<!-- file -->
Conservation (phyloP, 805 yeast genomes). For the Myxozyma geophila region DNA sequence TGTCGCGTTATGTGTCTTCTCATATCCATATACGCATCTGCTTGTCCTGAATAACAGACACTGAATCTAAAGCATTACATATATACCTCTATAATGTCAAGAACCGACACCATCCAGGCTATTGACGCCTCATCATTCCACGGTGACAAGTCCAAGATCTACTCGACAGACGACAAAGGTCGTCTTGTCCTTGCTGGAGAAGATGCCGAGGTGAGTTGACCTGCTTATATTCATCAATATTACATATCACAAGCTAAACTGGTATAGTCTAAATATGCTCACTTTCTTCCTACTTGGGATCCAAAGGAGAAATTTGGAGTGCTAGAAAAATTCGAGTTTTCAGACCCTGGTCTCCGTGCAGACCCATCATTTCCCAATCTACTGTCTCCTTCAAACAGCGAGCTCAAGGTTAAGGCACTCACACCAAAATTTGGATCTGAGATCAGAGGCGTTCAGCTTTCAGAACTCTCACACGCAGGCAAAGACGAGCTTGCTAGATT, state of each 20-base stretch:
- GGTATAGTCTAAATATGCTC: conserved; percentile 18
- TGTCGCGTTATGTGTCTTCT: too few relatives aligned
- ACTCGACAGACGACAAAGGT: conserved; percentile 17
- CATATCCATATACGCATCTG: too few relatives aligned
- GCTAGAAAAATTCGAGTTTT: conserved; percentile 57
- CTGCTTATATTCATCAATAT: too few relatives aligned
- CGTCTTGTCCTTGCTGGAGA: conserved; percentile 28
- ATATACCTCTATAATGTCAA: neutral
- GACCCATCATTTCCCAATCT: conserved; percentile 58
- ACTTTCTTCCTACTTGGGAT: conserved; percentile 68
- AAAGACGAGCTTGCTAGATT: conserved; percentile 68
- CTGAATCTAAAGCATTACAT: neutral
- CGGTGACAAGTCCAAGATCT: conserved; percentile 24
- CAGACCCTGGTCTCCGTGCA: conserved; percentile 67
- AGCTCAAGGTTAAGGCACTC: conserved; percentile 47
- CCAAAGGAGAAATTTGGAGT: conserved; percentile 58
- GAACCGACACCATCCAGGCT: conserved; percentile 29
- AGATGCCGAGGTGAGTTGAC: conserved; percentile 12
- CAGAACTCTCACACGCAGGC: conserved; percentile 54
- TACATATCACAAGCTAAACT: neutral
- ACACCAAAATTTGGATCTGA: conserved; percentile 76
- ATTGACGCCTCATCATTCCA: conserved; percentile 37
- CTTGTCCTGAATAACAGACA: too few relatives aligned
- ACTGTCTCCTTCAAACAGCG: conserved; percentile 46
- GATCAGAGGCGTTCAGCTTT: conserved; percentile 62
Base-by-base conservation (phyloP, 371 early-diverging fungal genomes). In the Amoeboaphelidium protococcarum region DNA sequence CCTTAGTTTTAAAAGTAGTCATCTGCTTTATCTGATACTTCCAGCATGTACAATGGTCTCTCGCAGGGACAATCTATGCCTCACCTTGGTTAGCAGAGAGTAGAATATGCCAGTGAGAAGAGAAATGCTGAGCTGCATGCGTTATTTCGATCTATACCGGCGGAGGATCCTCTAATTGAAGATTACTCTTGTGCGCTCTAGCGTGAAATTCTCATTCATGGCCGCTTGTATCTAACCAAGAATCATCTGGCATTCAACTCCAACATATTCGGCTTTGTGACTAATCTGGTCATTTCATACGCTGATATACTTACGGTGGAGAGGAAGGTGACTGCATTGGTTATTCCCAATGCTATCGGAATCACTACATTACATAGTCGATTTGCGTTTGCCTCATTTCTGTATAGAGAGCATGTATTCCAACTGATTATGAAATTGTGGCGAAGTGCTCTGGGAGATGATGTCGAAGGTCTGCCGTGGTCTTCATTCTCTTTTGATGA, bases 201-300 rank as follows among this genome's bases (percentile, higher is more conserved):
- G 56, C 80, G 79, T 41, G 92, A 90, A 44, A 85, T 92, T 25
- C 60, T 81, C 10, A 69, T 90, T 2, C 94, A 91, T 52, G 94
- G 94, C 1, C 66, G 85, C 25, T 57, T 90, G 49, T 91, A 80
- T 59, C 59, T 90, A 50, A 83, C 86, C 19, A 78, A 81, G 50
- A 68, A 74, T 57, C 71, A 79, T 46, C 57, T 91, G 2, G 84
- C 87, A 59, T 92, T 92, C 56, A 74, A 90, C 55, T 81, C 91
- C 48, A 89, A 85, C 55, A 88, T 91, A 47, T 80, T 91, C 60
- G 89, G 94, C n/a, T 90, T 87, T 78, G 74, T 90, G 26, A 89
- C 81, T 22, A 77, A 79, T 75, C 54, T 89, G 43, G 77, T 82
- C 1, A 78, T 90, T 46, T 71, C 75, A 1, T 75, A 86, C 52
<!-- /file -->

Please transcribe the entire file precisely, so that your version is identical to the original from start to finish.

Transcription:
Conservation (phyloP, 805 yeast genomes). For the Myxozyma geophila region DNA sequence TGTCGCGTTATGTGTCTTCTCATATCCATATACGCATCTGCTTGTCCTGAATAACAGACACTGAATCTAAAGCATTACATATATACCTCTATAATGTCAAGAACCGACACCATCCAGGCTATTGACGCCTCATCATTCCACGGTGACAAGTCCAAGATCTACTCGACAGACGACAAAGGTCGTCTTGTCCTTGCTGGAGAAGATGCCGAGGTGAGTTGACCTGCTTATATTCATCAATATTACATATCACAAGCTAAACTGGTATAGTCTAAATATGCTCACTTTCTTCCTACTTGGGATCCAAAGGAGAAATTTGGAGTGCTAGAAAAATTCGAGTTTTCAGACCCTGGTCTCCGTGCAGACCCATCATTTCCCAATCTACTGTCTCCTTCAAACAGCGAGCTCAAGGTTAAGGCACTCACACCAAAATTTGGATCTGAGATCAGAGGCGTTCAGCTTTCAGAACTCTCACACGCAGGCAAAGACGAGCTTGCTAGATT, state of each 20-base stretch:
- GGTATAGTCTAAATATGCTC: conserved; percentile 18
- TGTCGCGTTATGTGTCTTCT: too few relatives aligned
- ACTCGACAGACGACAAAGGT: conserved; percentile 17
- CATATCCATATACGCATCTG: too few relatives aligned
- GCTAGAAAAATTCGAGTTTT: conserved; percentile 57
- CTGCTTATATTCATCAATAT: too few relatives aligned
- CGTCTTGTCCTTGCTGGAGA: conserved; percentile 28
- ATATACCTCTATAATGTCAA: neutral
- GACCCATCATTTCCCAATCT: conserved; percentile 58
- ACTTTCTTCCTACTTGGGAT: conserved; percentile 68
- AAAGACGAGCTTGCTAGATT: conserved; percentile 68
- CTGAATCTAAAGCATTACAT: neutral
- CGGTGACAAGTCCAAGATCT: conserved; percentile 24
- CAGACCCTGGTCTCCGTGCA: conserved; percentile 67
- AGCTCAAGGTTAAGGCACTC: conserved; percentile 47
- CCAAAGGAGAAATTTGGAGT: conserved; percentile 58
- GAACCGACACCATCCAGGCT: conserved; percentile 29
- AGATGCCGAGGTGAGTTGAC: conserved; percentile 12
- CAGAACTCTCACACGCAGGC: conserved; percentile 54
- TACATATCACAAGCTAAACT: neutral
- ACACCAAAATTTGGATCTGA: conserved; percentile 76
- ATTGACGCCTCATCATTCCA: conserved; percentile 37
- CTTGTCCTGAATAACAGACA: too few relatives aligned
- ACTGTCTCCTTCAAACAGCG: conserved; percentile 46
- GATCAGAGGCGTTCAGCTTT: conserved; percentile 62
Base-by-base conservation (phyloP, 371 early-diverging fungal genomes). In the Amoeboaphelidium protococcarum region DNA sequence CCTTAGTTTTAAAAGTAGTCATCTGCTTTATCTGATACTTCCAGCATGTACAATGGTCTCTCGCAGGGACAATCTATGCCTCACCTTGGTTAGCAGAGAGTAGAATATGCCAGTGAGAAGAGAAATGCTGAGCTGCATGCGTTATTTCGATCTATACCGGCGGAGGATCCTCTAATTGAAGATTACTCTTGTGCGCTCTAGCGTGAAATTCTCATTCATGGCCGCTTGTATCTAACCAAGAATCATCTGGCATTCAACTCCAACATATTCGGCTTTGTGACTAATCTGGTCATTTCATACGCTGATATACTTACGGTGGAGAGGAAGGTGACTGCATTGGTTATTCCCAATGCTATCGGAATCACTACATTACATAGTCGATTTGCGTTTGCCTCATTTCTGTATAGAGAGCATGTATTCCAACTGATTATGAAATTGTGGCGAAGTGCTCTGGGAGATGATGTCGAAGGTCTGCCGTGGTCTTCATTCTCTTTTGATGA, bases 201-300 rank as follows among this genome's bases (percentile, higher is more conserved):
- G 56, C 80, G 79, T 41, G 92, A 90, A 44, A 85, T 92, T 25
- C 60, T 81, C 10, A 69, T 90, T 2, C 94, A 91, T 52, G 94
- G 94, C 1, C 66, G 85, C 25, T 57, T 90, G 49, T 91, A 80
- T 59, C 59, T 90, A 50, A 83, C 86, C 19, A 78, A 81, G 50
- A 68, A 74, T 57, C 71, A 79, T 46, C 57, T 91, G 2, G 84
- C 87, A 59, T 92, T 92, C 56, A 74, A 90, C 55, T 81, C 91
- C 48, A 89, A 85, C 55, A 88, T 91, A 47, T 80, T 91, C 60
- G 89, G 94, C n/a, T 90, T 87, T 78, G 74, T 90, G 26, A 89
- C 81, T 22, A 77, A 79, T 75, C 54, T 89, G 43, G 77, T 82
- C 1, A 78, T 90, T 46, T 71, C 75, A 1, T 75, A 86, C 52